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Empirical Forum of Social Sciences (Session 12):Early Childhood Development

Lecturer:Flavio Cunha

Time:14:00-15:30

Date:2018-11-16

Venue:Academichall (first floor),WenLan building,International Business School,Chang'an Campus

Hosted by:Center for Experimental Economics in Education

About the Lecture:

In this talk, Professor Cunha will report on his work using data from the United States that shows that children's cognitive and noncognitive skills are determined by parental environments and investments at different stages of childhood. His talk will also outline a framework for evaluating childhood and schooling interventions that does not rely on arbitrarily scaled test scores as outputs and recognizes the differential effects of the same bundle of skills in different tasks. The results of Professor Cunha’s work can be used as the basis of determining how to optimally target interventions to children with different parental and personal birth endowments. The findings of his work have important implications for the design of policies that target the disadvantaged and do so relatively more in the early stages of childhood than in later stages.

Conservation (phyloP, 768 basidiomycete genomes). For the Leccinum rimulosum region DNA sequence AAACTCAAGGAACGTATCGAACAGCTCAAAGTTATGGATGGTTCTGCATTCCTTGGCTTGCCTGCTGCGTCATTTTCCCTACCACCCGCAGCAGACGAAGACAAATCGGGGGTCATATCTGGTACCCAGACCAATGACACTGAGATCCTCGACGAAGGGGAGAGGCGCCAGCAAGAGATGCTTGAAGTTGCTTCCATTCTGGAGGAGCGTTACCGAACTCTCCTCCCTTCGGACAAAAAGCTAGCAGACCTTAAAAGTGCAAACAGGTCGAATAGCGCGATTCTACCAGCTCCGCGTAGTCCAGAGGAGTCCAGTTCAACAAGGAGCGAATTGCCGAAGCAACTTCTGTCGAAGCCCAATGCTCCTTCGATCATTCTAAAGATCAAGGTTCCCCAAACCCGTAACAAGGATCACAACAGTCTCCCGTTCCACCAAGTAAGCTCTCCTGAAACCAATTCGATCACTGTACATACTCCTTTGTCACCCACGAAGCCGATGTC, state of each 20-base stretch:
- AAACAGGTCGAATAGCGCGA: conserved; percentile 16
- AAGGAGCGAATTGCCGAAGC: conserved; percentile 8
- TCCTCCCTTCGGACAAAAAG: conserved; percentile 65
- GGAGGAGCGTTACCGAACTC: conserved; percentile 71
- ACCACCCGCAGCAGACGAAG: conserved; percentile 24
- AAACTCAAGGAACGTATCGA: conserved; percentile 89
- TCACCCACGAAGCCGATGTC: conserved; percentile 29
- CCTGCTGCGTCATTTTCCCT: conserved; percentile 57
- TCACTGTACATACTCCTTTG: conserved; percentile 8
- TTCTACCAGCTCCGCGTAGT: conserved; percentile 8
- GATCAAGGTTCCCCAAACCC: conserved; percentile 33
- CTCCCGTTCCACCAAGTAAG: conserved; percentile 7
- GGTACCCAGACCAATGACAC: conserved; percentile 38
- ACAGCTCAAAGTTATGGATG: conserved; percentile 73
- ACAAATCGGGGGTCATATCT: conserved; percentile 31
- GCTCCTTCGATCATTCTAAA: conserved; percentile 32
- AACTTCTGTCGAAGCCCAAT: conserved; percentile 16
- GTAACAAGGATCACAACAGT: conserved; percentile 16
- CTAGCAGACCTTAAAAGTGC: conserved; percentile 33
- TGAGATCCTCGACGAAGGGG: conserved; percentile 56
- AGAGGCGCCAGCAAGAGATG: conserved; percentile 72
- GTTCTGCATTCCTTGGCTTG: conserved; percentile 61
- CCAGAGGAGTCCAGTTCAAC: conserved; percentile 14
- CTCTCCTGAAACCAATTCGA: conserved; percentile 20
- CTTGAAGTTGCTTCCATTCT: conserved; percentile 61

Profile of the Lecturer:

Flávio Cunha is a Professor of Economics. He received his PhD from the University of Chicago in 2007 and taught at the University of Pennsylvania before joining the economics faculty at Rice. His areas of expertise are labor economics with special emphasis on human capital formation. He was recently awarded the Econometric Society's Frisch Medal for "Estimating the Technology of Cognitive and Noncognitive Skill Formation," a paper published in Econometrica that he wrote with Dr. James Heckman and Dr. Susanne M. Schennach. In partnership with the World Bank and the State of Ceara in Brazil, he developed, implemented, and evaluated a new home visitation program targeted to low-income families living in isolated rural areas in Brazil. In research funded by the National Institute of Health, he has shown that well-developed parenting programs foster human capital formation by improving the quality of the environment children have in their early years. He is faculty affiliate of the Texas Policy Lab, a new initiative of the Rice University School of Social Sciences. The Texas Policy Lab provides scientific expertise in designing, implementing, and evaluating public policies conducted by state or local government agencies free of charge.

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